One way we ensure secure operation is by leveraging a tool called the IBM Rational AppScan. AppScan probes an application for vulnerabilities by mounting attacks against it--attacks such as those listed on the Web Application Security Consortium site. A scan is performed prior to the latest release and can be performed at unscheduled times at the request of the product team. Using AppScan, some of the previous threats detected and subsequently fixed include SQL Injection, Session Fixation, and Cross Site Scripting. More recently, some of our development teams have focused on implementing a fix for Cross Site Request Forgery or CSRF.
There are a number of measures that can be taken to prevent CSRF. Some of these, such as setting a reasonable timeout for login sessions, mitigate the threat but do not eliminate it. Others, such as checking the "Referer" header value in the HTTP request, cannot be relied upon in certain situations. There seems to be a consensus that the best solution relies on non-cookie based request tokens. For examples, check out https://www.owasp.org/index.php/Cross-Site_Request_Forgery_(CSRF)_Prevention_Cheat_Sheet and http://www.cgisecurity.com/csrf-faq.html#referer.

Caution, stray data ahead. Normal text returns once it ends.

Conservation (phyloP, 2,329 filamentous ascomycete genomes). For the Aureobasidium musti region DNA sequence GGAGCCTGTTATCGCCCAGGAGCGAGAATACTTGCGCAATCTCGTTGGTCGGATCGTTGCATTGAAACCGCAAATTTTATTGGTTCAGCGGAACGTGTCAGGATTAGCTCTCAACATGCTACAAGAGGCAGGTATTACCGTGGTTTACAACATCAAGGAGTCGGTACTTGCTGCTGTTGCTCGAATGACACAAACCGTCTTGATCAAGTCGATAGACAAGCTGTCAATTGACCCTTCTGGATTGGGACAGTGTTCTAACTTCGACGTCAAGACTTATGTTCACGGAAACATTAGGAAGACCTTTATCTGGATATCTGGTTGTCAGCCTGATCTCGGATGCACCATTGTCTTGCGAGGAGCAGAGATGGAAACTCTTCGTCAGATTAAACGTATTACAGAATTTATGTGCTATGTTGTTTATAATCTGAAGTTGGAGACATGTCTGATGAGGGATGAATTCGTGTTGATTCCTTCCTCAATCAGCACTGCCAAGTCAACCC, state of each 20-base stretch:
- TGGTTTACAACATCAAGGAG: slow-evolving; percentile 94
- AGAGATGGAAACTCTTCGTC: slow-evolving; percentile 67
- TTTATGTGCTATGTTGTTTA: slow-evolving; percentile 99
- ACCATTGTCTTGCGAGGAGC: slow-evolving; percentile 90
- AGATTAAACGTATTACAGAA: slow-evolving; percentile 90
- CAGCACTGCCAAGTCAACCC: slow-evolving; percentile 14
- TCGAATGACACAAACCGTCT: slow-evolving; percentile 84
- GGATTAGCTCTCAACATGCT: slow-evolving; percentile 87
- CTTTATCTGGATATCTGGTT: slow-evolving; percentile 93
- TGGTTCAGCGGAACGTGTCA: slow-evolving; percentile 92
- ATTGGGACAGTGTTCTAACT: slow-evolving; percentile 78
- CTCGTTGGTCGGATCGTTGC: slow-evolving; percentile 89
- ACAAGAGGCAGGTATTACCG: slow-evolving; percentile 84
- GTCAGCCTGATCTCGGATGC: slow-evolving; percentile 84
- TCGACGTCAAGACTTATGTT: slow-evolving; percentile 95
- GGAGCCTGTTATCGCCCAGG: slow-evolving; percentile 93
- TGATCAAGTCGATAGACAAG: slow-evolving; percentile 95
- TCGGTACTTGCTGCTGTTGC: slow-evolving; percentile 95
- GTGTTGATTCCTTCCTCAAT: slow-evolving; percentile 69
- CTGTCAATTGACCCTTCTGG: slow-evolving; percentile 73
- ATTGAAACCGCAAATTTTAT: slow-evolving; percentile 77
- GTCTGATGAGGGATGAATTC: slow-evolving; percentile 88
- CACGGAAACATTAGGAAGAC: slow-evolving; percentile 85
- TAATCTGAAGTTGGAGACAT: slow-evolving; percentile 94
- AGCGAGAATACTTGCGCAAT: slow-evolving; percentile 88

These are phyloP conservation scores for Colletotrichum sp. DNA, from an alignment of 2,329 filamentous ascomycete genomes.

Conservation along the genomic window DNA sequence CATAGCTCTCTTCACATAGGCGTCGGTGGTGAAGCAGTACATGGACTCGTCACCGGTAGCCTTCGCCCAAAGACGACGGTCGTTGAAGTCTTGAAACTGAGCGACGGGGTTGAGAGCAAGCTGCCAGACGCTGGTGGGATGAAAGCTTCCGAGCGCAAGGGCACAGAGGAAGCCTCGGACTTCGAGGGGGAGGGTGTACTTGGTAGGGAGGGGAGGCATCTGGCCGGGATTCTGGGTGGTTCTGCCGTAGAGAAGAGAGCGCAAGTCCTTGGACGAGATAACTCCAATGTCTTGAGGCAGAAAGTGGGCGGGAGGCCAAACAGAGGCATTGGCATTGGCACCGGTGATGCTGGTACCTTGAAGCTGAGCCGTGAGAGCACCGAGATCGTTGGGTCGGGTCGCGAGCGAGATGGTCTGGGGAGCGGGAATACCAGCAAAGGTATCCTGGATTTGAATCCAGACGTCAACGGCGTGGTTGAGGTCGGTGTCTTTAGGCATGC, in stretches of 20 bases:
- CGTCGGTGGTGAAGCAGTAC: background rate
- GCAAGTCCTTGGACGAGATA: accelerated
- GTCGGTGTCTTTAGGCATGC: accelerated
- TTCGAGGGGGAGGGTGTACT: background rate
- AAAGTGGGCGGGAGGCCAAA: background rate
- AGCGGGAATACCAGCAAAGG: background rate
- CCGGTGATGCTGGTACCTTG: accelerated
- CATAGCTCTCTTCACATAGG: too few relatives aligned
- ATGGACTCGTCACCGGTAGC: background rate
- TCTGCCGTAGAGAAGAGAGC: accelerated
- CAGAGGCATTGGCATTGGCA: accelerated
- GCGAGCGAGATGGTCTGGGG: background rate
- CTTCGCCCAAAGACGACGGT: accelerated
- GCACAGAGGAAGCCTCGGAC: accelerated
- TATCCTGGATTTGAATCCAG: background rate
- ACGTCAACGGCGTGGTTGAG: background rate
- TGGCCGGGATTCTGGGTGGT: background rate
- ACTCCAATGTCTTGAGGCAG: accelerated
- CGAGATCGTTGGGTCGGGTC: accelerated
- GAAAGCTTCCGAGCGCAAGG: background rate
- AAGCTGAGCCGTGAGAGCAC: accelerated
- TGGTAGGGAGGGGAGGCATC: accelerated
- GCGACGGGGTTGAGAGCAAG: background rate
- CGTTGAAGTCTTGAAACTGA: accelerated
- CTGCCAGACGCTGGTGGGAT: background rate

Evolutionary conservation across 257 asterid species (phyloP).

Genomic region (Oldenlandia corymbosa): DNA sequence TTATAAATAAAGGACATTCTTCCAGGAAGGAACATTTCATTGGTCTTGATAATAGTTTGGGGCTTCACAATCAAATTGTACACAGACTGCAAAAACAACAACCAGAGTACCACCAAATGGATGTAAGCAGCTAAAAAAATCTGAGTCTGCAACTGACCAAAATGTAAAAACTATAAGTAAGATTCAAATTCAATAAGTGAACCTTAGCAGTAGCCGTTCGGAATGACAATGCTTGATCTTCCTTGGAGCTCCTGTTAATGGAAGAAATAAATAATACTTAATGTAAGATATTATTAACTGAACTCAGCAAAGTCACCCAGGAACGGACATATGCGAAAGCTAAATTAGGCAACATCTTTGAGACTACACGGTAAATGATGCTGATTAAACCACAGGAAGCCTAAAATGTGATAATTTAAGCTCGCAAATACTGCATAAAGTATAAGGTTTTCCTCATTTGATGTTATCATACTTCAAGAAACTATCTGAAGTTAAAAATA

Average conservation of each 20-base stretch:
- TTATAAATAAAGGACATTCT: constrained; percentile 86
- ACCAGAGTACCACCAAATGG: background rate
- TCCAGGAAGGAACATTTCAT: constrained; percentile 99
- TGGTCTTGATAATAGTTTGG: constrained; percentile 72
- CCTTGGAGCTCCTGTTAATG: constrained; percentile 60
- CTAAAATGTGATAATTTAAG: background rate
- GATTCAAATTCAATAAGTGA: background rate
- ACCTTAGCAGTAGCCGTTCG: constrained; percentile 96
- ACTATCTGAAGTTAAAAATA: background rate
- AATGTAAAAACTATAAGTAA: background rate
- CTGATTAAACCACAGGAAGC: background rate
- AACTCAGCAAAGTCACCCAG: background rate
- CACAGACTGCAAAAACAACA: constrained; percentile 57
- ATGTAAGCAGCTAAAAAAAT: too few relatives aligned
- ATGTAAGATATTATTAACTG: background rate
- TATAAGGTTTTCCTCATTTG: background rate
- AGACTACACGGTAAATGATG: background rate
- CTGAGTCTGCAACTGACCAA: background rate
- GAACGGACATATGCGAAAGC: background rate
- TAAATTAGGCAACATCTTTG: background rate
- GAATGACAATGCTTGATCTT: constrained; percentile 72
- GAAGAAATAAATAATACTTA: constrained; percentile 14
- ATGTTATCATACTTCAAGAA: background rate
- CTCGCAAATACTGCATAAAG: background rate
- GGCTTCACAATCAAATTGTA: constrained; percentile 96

For those of you using Struts 2 as your server-side web application framework (as we often do), Struts 2 provides a way to:
1. Easily generate unique tokens by using the "token" tag.
2. Provide a way to easily verify that a token is valid, through the use of the Token Session Interceptor.
A good article that explains how to use the above techniques to prevent CSRF can be found here: http://nickcoblentz.blogspot.com/2008/11/csrf-prevention-in-struts-2.html.
What techniques or applications have you used to help ensure maximum security in your development projects? What is the greatest challenge you have faced in doing so? We would love to hear your thoughts, so feel free to use the comment section below.
-Andrew Sy, 5AM Solutions